As more and more people discover that modern medicine has its limitations, various forms of complementary and alternative therapy are springing up all over the place. This has had an extremely positive influence on the health and wellbeing of many individuals, but some people sadly fall victim to unscrupulous practitioners. As the law stands, any individual can practice any form of therapy they choose with very little or no training. Some of these therapies can be quite dangerous in the hands of an untrained individual, while others have no scientific evidence to prove that they have any effect at all.

The Lismore Clinic was established in order to provide only those forms of alternative healthcare that are thoroughly researched, effective, and well established. At the same time, all of the therapies are natural and safe forms of treatment, which encourage the healing processes within the body rather than simply treating the symptoms. The treatments all complement each other and can either be used alone, or in combination with other forms of treatment or with conventional medicine, for the benefit of an extremely wide variety of health problems.

All of the practitioners at the Lismore Clinic are fully trained and experienced in their particular form of treatment. Each practitioner is also registered with an appropriate professional body, which imposes strict codes of conduct. Patients who visit the Lismore Clinic can be assured they are in the hands of a trained professional who will act in a responsible manner at all times, including referring patients to a doctor or another therapist if this is required.

The range of therapies includes Herbal Medicine and Nutrition, McTimony Chiropractic, Chiropody & Podiatry, Acupuncture, Reflexology, Craniosacral therapy, Massage, Counselling & Psychotherapy, and Art Therapy. Advice is always available about which form of treatment or combination of treatments would be most suitable, and the team at the Lismore Clinic can also work together, to achieve the best results for their patients.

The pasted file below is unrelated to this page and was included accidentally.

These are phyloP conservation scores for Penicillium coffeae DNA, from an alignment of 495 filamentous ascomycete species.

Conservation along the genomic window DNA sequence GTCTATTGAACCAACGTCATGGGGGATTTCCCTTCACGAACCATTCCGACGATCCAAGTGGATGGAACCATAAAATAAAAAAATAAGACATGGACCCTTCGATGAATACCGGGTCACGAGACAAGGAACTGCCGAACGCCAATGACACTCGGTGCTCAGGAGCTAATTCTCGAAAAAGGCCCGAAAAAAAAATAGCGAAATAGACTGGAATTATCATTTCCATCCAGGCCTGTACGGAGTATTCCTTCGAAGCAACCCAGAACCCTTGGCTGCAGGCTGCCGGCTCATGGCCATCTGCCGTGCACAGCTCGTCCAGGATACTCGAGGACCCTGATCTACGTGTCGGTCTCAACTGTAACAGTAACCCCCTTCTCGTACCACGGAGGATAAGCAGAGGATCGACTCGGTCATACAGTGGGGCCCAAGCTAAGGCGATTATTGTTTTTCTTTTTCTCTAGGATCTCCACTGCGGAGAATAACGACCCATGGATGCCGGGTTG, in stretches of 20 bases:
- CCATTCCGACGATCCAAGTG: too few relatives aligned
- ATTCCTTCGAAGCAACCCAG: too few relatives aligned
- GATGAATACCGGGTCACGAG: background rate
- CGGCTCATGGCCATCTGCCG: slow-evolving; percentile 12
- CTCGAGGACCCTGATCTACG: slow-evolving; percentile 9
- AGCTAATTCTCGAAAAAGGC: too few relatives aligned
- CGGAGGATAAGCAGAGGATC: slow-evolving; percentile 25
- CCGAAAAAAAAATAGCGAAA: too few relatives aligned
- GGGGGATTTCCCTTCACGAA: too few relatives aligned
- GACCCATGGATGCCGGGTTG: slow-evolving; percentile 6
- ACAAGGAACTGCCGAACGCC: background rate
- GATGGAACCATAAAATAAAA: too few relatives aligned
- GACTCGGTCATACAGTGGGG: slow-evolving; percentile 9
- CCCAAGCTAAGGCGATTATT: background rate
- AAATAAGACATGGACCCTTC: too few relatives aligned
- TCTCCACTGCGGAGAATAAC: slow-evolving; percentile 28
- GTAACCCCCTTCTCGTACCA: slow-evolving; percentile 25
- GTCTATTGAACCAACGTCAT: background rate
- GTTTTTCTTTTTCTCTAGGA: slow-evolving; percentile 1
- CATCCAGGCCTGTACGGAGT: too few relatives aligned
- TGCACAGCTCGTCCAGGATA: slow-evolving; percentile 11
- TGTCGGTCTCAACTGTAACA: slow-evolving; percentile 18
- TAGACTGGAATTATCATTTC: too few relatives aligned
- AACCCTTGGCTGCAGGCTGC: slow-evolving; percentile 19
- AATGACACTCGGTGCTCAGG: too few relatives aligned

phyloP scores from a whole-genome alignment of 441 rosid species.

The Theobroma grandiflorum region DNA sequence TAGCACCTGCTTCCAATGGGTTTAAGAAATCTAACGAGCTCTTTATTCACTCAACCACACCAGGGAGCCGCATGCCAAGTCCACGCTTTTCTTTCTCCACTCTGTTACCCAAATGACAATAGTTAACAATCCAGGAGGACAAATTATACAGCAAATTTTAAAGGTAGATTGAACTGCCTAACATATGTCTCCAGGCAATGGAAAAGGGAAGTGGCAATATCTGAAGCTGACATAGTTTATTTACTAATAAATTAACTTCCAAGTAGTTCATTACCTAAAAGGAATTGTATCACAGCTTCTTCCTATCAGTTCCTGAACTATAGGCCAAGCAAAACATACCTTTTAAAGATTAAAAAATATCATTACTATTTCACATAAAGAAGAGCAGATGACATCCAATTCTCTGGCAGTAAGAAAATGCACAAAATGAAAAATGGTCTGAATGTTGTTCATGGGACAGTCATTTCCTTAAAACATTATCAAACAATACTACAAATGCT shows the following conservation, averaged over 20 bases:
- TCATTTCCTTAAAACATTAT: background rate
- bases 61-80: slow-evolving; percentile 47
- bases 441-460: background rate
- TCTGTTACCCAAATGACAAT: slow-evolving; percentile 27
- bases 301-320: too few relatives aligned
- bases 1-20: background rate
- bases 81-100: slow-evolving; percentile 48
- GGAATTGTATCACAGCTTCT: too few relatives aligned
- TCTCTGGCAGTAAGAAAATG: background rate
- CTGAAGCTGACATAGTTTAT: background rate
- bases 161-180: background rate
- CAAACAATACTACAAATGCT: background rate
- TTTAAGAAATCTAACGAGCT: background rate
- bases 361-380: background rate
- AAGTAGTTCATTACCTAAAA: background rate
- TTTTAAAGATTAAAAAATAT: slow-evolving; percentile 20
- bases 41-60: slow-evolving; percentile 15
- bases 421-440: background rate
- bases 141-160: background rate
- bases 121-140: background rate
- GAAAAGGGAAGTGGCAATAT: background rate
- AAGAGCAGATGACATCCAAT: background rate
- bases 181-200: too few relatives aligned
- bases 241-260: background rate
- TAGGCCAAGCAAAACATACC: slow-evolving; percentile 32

For example, an individual suffering from back or neck pain can avail of chiropractic to ensure the spine is correctly aligned, massage to help relax muscle tension, and herbal medicine to relieve pain and inflammation. A person suffering from emotional difficulties may combine herbal medicine with counselling or art therapy as an alternative to taking antidepressants. Babies with colic can be effectively treated using a combination of craniosacral therapy and herbal medicine to relieve symptoms.

AnneMarie Reilly concludes that “The Lismore Clinic has achieved a great deal in its first three years. Even in these difficult times, the clinic is still very busy because people are more concerned than ever about staying healthy. Individuals are worried about the impact on their jobs and businesses of taking a lot of time off work. I would like to thank all of those people who have supported the clinic during its first five years, especially the talented and dedicated team of practitioners who make the clinic the special place that it is; and of course to all the people who have visited the clinic to whom I wish continued good health.”

Surviving the Festive Season

With just over a week to go until Christmas, the excitement is mounting. However, for many people the Christmas season is a difficult and stressful time. Fortunately there are lots of ways to make life a little bit easier…

Well-Being Day

The Lismore Clinic will be holding its first annual “Well-Being Day” on Sunday 29th January from 2-5 p.m. There will be free information and talks about simple and natural ways to reduce stress and improve your emotional well-being. We look forward to seeing you there!

Botanica 2014

AnneMarie Reilly, Medical Herbalist at the Lismore Clinic will be giving a lecture on the treatment of functional infertility in women with herbal medicine at Botanica 2014, which takes place at Trinity College, Dublin from 5th-7th September.